International Gathering of New Urbanists in Detroit

The Congress for the New Urbanism convenes this week in Detroit for CNU24. Detroit is a perfect place to see the good and the bad, the new and the old, and what works and what doesn’t in city life. The 1,500 participants are in for a great experience in my hometown.

Gem Theatre

CNU24 participants gather in the Gem Theatre

I’ll be blogging about important takeaways from the conference as they happen, so check back often if you want the latest and greatest- at least according to me.

Not familiar with CNU? Check out the CNU Charter below for what the movement means to its members.

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The Congress for the New Urbanism views disinvestment in central cities, the spread of placeless sprawl, increasing separation by race and income, environmental deterioration, loss of agricultural lands and wilderness, and the erosion of society’s built heritage as one interrelated community-building challenge.

We stand for the restoration of existing urban centers and towns within coherent metropolitan regions, the reconfiguration of sprawling suburbs into communities of real neighborhoods and diverse districts, the conservation of natural environments, and the preservation of our built legacy.

We advocate the restructuring of public policy and development practices to support the following principles: neighborhoods should be diverse in use and population; communities should be designed for the pedestrian and transit as well as the car; cities and towns should be shaped by physically defined and universally accessible public spaces and community institutions; urban places should be framed by architecture and landscape design that celebrate local history, climate, ecology, and building practice.

We recognize that physical solutions by themselves will not solve social and economic problems, but neither can economic vitality, community stability, and environmental health be sustained without a coherent and supportive physical framework.

We represent a broad-based citizenry, composed of public and private sector leaders, community activists, and multidisciplinary professionals. We are committed to reestablishing the relationship between the art of building and the making of community, through citizen-based participatory planning and design.

We dedicate ourselves to reclaiming our homes, blocks, streets, parks, neighborhoods, districts, towns, cities, regions, and environment.

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From Kaid Benfield. “We need to aspire to build places that people love. They won’t be sustained if people don’t love them.”  Are you listening suburbia?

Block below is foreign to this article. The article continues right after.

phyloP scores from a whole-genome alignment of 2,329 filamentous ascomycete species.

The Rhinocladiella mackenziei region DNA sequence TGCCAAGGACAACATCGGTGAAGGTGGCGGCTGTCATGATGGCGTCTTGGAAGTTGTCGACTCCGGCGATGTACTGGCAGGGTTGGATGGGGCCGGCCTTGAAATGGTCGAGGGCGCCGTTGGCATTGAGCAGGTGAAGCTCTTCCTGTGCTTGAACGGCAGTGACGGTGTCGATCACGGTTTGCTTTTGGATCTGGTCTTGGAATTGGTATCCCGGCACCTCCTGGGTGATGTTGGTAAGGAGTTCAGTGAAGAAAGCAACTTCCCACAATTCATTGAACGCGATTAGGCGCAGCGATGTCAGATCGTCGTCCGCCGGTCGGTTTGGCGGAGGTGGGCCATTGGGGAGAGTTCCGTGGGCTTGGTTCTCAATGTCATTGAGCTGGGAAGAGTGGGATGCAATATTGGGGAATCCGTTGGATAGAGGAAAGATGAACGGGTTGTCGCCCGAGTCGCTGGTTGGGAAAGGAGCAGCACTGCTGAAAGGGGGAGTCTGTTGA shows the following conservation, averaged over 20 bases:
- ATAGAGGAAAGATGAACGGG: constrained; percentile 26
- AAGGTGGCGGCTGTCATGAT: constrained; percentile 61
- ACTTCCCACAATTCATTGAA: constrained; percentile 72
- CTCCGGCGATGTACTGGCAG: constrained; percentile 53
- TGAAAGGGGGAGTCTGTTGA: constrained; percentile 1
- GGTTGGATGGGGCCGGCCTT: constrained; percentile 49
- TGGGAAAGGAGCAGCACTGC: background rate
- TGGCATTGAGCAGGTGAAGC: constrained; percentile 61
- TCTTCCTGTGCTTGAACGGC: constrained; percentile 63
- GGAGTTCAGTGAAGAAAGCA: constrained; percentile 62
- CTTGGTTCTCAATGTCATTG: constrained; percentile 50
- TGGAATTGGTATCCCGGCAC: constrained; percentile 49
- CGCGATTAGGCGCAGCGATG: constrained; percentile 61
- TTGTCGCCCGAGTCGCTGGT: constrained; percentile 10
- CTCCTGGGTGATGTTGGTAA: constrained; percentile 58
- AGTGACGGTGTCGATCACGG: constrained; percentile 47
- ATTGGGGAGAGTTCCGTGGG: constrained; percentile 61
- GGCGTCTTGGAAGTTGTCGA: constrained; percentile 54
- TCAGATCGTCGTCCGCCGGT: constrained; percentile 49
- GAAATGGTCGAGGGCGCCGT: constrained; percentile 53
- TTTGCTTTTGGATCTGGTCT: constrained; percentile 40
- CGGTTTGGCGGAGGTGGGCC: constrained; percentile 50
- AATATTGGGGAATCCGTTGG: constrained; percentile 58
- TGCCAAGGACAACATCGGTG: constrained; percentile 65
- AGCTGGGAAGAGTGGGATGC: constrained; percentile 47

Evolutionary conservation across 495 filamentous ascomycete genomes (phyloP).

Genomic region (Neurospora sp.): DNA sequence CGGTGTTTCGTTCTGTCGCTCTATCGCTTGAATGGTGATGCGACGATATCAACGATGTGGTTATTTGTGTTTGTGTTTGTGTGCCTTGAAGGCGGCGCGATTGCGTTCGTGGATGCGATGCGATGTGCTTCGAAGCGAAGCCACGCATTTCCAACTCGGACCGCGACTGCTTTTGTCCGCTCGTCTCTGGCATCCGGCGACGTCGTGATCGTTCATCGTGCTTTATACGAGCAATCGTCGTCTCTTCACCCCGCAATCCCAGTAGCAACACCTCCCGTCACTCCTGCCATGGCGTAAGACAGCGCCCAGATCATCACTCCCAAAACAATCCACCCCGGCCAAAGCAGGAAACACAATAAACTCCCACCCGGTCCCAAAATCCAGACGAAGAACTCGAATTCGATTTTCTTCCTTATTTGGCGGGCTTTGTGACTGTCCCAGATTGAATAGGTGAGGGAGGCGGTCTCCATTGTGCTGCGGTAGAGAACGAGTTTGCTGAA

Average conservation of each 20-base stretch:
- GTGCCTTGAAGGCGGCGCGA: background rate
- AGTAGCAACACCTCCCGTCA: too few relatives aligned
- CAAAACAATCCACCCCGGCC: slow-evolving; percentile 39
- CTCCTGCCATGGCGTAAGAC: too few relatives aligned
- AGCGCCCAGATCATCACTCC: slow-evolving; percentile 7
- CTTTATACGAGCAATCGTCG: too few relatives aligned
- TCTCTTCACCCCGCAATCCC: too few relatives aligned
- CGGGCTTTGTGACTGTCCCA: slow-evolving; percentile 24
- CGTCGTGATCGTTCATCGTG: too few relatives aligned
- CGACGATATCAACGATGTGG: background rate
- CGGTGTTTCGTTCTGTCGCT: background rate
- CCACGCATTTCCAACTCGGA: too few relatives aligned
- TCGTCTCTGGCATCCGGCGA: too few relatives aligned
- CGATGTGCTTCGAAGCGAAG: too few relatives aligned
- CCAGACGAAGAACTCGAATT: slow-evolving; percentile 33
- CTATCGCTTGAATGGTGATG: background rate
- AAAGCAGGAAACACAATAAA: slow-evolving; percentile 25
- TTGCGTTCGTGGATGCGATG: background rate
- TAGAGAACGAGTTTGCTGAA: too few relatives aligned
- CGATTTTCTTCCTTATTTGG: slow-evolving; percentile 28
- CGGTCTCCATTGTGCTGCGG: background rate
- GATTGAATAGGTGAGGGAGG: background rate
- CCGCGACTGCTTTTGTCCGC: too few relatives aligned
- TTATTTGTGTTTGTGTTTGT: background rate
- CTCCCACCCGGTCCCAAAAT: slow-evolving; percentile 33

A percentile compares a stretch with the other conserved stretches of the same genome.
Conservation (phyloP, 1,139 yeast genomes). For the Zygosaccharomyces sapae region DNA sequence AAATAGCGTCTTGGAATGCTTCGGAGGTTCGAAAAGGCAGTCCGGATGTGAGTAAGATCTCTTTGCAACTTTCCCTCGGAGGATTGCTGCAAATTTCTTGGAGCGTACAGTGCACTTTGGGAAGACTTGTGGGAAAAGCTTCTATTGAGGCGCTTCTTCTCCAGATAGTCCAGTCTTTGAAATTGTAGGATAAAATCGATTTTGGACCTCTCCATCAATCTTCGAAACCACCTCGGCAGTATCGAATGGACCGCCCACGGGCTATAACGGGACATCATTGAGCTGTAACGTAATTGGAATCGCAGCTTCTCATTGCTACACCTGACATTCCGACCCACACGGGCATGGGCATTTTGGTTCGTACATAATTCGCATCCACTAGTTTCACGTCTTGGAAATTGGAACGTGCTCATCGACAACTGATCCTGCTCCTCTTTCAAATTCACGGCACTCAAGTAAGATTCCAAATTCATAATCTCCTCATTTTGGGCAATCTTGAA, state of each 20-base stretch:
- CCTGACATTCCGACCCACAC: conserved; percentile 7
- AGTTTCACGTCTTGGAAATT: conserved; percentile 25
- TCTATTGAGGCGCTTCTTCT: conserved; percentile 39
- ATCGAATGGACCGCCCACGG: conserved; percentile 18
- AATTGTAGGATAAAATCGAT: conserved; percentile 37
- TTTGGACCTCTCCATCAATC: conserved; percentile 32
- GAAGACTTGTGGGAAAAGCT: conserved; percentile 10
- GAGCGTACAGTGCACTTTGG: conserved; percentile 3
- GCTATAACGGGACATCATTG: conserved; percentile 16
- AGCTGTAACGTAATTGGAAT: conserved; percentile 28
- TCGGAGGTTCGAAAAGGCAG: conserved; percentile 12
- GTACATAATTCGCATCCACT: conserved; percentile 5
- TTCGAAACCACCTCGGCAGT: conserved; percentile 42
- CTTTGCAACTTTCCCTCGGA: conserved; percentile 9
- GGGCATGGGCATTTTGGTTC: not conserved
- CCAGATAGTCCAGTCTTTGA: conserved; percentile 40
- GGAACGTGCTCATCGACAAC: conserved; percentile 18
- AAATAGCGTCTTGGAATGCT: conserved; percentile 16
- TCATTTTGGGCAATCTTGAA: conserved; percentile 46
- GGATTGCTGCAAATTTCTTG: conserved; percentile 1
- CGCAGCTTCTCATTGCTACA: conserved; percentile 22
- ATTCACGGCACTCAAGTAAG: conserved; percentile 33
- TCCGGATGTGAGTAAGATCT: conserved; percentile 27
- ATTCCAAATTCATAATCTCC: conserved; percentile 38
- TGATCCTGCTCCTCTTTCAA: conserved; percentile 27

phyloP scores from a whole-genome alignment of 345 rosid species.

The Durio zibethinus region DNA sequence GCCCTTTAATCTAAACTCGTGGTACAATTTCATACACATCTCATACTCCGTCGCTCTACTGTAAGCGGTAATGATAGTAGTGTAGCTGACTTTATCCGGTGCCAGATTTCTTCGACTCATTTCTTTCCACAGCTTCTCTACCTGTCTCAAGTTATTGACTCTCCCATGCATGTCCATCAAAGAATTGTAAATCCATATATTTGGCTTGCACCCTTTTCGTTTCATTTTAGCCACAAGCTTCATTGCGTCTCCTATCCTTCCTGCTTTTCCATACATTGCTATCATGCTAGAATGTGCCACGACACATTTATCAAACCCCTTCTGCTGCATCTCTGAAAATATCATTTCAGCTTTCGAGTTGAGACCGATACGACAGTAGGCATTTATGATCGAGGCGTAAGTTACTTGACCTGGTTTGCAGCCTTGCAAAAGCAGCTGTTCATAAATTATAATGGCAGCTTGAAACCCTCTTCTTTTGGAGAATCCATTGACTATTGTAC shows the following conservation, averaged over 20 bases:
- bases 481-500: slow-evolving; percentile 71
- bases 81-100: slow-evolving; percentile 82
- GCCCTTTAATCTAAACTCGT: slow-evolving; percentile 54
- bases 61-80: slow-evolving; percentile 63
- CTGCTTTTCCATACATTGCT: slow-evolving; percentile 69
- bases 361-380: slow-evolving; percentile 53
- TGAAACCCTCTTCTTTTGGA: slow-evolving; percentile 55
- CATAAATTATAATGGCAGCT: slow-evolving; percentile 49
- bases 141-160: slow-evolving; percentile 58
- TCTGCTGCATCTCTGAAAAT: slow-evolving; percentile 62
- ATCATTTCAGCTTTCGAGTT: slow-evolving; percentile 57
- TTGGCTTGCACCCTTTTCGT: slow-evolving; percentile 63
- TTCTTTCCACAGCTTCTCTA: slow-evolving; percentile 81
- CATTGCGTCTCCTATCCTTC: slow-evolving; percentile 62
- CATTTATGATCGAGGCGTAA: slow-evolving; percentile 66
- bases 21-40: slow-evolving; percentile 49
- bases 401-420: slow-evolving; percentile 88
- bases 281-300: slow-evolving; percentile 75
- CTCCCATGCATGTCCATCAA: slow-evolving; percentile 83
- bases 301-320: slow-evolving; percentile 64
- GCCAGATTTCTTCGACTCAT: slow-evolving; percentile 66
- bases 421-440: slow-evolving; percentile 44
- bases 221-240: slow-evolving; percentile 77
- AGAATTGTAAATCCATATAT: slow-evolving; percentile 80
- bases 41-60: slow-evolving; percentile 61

“The greenest buildings are those already built.” Ditto for suburbia.

Andres Duany spoke this morning about Detroit’s attraction for young people. Increasing numbers of young entrepreneurs are flocking to the city to launch their careers and be part of its rebirth. A double bottom line, if you will. I can tell you that you can see it in the buildings. on the streets and increasingly in the neighborhoods. The vibe is strong and the opportunities for enrichment personally and professionally are boundless.

Bogota, Colombia regularly closes 70 miles of streets to make them bike/walk friendly. It is referred to as the “Open Streets” concept. The policy has confirmed health gains among  citizens and increases in property values as a result. Small businesses chart growth as well. Several Latin American cities have followed suit. Seattle is a leader among U.S. cities. Thank you Mike Lydon for being a real leader in this area.

The Belt Detroit

The Belt- an ally in downtown Detroit

An observation for locals. If you haven’t been to downtown or midtown Detroit lately then you haven’t been. And… in five more years it will barely be recognizable. Amazing growth. A cool combination of large scale investment and grassroots activation.

If you are looking for a good data  that supports the economic case for dense, urban development than check out Joe Minicozzi, principal Urban3. His analysis of building patterns in cities is game changing. *SPOILER ALERT- WalMart style big boxes suck.

Below is a picture that proves that public spaces don’t have to be big and expertly planned to be effective. This spot is just to the west of the Gem Theatre and measures 60 feet long and 10 feet wide, but it is a perfect spot to blog from and one of my new favorite hideaways in the city. A good space needs to have a purpose (or, more accurate, purpose(s)) and be activated to match. This small oasis sits in the middle of the hustle and bustle of the theatre district and offers a place to relax and share conversation. And blog. The city owned park down the street is pretty and very well maintained. But there is nobody in it. Check out the Project for Public Spaces (PPS) for tips that make public places useful and appreciated.

GemTheatre

Alley west of the Gem